Monday, March 16, 2020
It's a toss-up for me about which was the worst response I saw or heard to the coronavirus pandemic this week. It was either all the images of mostly young people who think they're immortal crowding into bars in cities around the U.S. or packed onto Bourbon Street.
Or, it was the Starkville, Miss., doctor who released a video a couple days ago that looked like an awkward fake press conference with him telling people that it was fine to go ahead and go to church and get on with their everyday lives like normal as long as they weren't symptomatic or knew of contact with someone who has COVID-19.
Meantime, both state health officials and, later, Gov. Tate Reeves, told people in the last several days to not go to church or be out in other crowds. It's basic medical science: the more people you come in contact with, the more you can make an epidemic explode—even if you're not sick—by sharing the virus you're carrying or by picking it up yourself by being there and then spread it. Just stop it.
These examples—whether the partiers or the don't-worry-go-out doctor—are equally absurd and show a remarkable lack of understanding about how viral pandemics spread and how they can at least be contained without a full breakdown of the health-care system, leaving some countries like Italy now deciding who to help and who to let die.
And it shows a certain hardened cruelty to laugh about the "boomer killer" disease, and I say that as someone who isn't technically a boomer and who thinks "hey boomer" is funny. The truth is that what all of us do, or don't do, down to how we talk about the pandemic, can literally save lives and not only of our parents, grandparents, aunties and uncles. It can save the lives of anyone with lowered immunity, and it can save young people's lives. Check out how many serious, life-threatening cases in France are people under 50, for instance.
It is time to stay home if at all possible or, at the very least, limit how often we go into public. For instance, our reporter Nick Judin has attended press conferences in the last several days (and filed vital work on COVID-19), but he's working at home to limit how the contact he's had could possibly affect other people. And he is following all safety procedures.
Other staff members are choosing to either social-distance or fully self-quarantine, including me with my recent health issues, and others are choosing to spend reduced time in the office for now. We have had no contact that we know of with anyone who has the virus, but we all know that with the limited testing in the state so far, it's impossible to know.
Read breaking coverage of COVID-19 in Mississippi, plus safety tips, cancellations, more in the JFP's archive.
On the other hand, panicking won't help, and it can hurt, not the least from what stress does to our health. I tend to stay calm, at least in recent decades, and I try to bring a sense of zen to everything I do. I've sometimes found that people who panic want others to panic with them. I refuse to do this because I need to be clear-minded. And certainly in our business, where our first job in a crisis like this is to get as much information out to you as quickly as possible, I need to be clear-headed. And I need to feel like I'm helping others by using my particular set of skills.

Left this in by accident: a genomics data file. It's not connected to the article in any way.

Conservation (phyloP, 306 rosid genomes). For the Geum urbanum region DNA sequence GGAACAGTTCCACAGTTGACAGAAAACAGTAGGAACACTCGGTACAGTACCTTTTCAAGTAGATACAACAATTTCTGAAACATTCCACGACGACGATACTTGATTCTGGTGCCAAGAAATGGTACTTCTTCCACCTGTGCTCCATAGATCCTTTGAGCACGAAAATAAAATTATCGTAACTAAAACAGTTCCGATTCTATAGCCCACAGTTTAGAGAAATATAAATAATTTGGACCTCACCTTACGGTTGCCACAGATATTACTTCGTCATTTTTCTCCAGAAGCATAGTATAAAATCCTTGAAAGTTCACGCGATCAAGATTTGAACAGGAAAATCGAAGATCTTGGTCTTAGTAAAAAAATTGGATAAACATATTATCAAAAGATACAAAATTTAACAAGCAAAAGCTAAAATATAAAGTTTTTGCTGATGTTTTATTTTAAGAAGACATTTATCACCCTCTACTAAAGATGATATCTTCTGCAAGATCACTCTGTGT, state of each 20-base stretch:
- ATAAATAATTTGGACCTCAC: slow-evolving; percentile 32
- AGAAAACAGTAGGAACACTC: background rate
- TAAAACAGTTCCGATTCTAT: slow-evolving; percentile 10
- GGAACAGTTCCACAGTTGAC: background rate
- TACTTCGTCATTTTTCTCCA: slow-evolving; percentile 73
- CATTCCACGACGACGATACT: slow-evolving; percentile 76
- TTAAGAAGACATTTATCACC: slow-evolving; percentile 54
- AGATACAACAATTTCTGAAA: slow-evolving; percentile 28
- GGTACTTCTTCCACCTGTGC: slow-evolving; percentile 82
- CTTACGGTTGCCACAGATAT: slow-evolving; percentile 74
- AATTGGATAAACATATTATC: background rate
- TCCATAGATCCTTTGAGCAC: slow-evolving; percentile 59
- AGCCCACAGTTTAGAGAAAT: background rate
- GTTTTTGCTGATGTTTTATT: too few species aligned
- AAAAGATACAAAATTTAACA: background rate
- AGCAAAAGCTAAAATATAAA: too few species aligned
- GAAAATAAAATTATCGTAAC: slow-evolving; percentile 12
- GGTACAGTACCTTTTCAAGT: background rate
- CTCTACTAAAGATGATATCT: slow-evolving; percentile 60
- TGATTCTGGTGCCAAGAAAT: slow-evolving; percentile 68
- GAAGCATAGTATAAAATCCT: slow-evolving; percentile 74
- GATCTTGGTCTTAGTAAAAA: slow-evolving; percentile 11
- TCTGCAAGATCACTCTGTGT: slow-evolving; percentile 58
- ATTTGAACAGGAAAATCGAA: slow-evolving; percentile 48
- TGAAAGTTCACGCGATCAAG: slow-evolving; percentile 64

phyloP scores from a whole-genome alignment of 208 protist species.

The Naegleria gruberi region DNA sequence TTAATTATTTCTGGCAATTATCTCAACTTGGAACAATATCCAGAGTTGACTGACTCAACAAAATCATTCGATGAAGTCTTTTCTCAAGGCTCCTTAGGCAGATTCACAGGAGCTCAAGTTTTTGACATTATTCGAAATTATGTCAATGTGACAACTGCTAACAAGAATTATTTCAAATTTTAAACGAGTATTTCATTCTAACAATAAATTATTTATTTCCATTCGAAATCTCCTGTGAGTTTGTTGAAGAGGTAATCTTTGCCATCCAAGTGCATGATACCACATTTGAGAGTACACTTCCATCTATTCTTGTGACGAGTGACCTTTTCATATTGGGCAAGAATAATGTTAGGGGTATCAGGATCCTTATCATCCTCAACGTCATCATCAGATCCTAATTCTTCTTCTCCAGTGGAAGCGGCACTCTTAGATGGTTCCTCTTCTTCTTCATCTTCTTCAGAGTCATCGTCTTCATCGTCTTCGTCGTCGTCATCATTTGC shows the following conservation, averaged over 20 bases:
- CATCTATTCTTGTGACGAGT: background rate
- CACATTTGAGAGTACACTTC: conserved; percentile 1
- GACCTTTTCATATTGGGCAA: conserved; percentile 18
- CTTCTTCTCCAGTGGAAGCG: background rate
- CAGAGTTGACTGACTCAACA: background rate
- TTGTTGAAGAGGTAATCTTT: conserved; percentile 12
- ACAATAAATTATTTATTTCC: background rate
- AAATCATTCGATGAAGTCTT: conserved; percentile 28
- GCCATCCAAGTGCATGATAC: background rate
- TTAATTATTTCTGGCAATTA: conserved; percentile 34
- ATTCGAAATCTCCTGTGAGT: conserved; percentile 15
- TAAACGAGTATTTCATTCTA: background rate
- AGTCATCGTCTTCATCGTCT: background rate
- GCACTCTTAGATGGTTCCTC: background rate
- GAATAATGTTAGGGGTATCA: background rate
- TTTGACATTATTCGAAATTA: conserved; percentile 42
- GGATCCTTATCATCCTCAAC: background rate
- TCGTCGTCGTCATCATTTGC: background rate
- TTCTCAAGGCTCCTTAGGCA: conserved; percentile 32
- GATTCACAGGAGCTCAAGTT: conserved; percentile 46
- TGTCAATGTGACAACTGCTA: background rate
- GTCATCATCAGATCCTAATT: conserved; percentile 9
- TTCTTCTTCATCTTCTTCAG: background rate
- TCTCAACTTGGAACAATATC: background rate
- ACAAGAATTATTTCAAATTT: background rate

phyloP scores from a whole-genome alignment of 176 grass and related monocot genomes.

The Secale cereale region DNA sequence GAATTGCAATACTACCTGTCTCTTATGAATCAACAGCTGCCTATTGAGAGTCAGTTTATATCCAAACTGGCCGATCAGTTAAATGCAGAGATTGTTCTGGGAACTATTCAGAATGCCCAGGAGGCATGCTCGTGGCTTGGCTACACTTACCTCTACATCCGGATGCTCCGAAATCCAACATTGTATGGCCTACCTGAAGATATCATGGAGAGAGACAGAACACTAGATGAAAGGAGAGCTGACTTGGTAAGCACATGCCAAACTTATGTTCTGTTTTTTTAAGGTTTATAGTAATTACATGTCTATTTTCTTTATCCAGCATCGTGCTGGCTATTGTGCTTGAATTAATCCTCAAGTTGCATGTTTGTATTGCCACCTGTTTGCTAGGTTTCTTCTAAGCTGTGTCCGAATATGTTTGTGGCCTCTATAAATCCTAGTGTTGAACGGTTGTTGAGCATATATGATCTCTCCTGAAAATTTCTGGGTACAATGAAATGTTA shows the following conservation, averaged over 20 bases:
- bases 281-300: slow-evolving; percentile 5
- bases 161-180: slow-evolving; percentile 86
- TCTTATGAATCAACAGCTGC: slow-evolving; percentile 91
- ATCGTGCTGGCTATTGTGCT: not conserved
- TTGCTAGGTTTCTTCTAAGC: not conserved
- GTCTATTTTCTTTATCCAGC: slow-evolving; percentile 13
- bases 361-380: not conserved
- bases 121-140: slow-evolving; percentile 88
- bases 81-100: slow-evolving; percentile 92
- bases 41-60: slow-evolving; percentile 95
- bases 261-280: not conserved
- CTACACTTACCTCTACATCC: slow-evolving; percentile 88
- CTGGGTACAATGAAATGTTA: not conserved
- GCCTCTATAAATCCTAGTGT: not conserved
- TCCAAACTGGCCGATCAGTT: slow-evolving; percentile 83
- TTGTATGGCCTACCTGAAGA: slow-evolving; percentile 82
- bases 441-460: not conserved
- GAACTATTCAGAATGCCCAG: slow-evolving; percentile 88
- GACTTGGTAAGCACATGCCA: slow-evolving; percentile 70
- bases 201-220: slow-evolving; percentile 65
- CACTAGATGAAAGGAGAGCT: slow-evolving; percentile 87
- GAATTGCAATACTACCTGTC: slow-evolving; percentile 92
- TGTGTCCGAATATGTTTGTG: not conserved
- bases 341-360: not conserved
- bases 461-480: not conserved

My advice is to settle in at home if you can stay home; set up a comfortable work spot; and focus on both getting your job done and, if time, how you can help others. Focus and get the work done so you can relax and breathe deeply afterward. Use social media not just to argue about politics (that can wait), but to spread around resources and information that can help your fellow Mississippians and others. We have a ton of resources going up in our COVID-19 archive with more on the way. Take a look at jacksonfreepress.com/coronavirus and pass the word.
Also, starting today, Ashton Pittman and I are releasing statewide COVID-19 information on the new Mississippi Free Press, a separate nonprofit statewide news outlet that Kimberly Griffin and I are founding. Ashton's husband, William Pittman, created an interactive map of where confirmed cases are that is up there already. And Ashton's first official MFP story in his new main gig goes up later this afternoon.
Ashton and I will add more statewide information to MFP as it comes in, and we're about to create a space there for people across Mississippi to tell us about your COVID-19 experiences. We are using the temporary site to do this for now; watch for the new website under construction hopefully to go live hopefully within the week. With the state in crisis, there is no better time than the present to use every resource at my disposal to get information out to all of you. Meantime, send me COVID-19 and other news tips outside the Jackson metro to [email protected].
These are tough times, no doubt. My Jackson Free Press partner Todd Stauffer and I don't know what it all means for our small business that in turn relies on small-business support so we can print our newspaper and pay our staff. But we will use our resources and tools to help other local businesses as best we can, even if we must do it from home. Todd has a number of creative possibilities in the works. Meantime, tell Dustin Cardon about anything your business is doing to navigate these tough times. Meantime, we invite you to join the JFP VIP Club now if you can to help us continue doing leading coverage of the COVID-19 outbreak as we all navigate this crisis together.
So to recap, email [email protected] about state COVID-19 tips; [email protected] and [email protected] about capital-city tips; Dustin Cardon about cancellations and other business efforts at [email protected]. We are here for you, Jackson and Mississippi; tell us how we can help and get needed information out the door.
Meantime, take good care of yourselves, as we will do as well. We're in this together, folks.